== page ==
Internationally known for his music heard on the iconic television series, The Wire, pianist-composer Lafayette Gilchrist draws on the span of jazz history, as well as funk and go-go.
With Lafayette Gilchrist Plays Herbie Nichols and Lafayette Gilchrist, Gilchrist makes inter-generational connections in the evolution of jazz. In the first half of the program, Gilchrist interprets the music of Herbie Nichols, a pianist-composer largely overlooked in his too-brief lifetime – he died in 1963 at 44 from cancer – but whose work is now compared to that of Duke Ellington and Thelonious Monk. Leading his new sextet with tenor saxophonist Brian Settles, trombonist Christian Hizon, bassist Herman Burney, drummer Eric Kennedy, and percussion Kevin Pinder, Gilchrist will perform music Nichols recorded with only bass and drums, as well as compositions Nichols did not live to record.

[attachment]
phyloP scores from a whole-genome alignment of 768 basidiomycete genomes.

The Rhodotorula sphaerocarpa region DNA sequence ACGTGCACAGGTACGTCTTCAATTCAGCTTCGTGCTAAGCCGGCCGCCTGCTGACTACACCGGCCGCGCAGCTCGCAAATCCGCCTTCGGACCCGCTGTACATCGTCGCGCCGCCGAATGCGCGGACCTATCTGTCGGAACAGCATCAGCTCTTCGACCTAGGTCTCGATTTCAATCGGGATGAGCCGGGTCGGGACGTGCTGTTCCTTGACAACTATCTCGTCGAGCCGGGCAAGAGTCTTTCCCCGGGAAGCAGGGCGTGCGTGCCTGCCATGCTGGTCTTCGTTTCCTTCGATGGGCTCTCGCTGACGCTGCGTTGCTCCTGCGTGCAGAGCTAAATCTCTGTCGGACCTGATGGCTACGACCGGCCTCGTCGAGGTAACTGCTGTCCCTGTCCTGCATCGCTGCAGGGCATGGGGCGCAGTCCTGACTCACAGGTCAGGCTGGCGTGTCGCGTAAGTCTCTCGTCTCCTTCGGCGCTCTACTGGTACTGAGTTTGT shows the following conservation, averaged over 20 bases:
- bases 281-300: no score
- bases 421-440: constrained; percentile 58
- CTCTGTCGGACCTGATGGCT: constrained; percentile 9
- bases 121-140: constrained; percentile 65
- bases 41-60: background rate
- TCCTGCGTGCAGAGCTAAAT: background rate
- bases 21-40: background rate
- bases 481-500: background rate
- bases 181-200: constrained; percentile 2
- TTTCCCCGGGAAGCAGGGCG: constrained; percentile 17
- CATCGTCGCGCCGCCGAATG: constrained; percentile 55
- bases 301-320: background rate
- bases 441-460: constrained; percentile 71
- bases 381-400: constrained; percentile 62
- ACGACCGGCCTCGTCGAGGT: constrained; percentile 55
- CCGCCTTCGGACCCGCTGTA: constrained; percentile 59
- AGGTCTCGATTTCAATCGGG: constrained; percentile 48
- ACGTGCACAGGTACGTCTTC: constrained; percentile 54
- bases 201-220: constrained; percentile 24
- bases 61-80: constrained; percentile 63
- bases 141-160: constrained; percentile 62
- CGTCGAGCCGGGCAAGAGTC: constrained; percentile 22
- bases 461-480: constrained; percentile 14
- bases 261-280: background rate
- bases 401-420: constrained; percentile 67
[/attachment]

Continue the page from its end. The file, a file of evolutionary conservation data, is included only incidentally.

The other half of the program will feature Gilchrist’s original compositions. His work thrives on making surprising mashes of styles and influences. The New York Times cited that “New Orleans barrelhouse piano, the Impressionism of Ravel and Duke Ellington’s jaggy solo-piano sound form the bedrock of Lafayette Gilchrist’s style at the keyboard. But if there’s one big influence on the way he thinks about rhythm, it’s the deeply swinging ‘pocket’ of a classic go-go beat.” “Lafayette Gilchrist has dug deep into history,” praised NPR, “he’s tapping into jazz’s spiritual, historical and cultural roots. He’s an old soul at ease in the modern world.”
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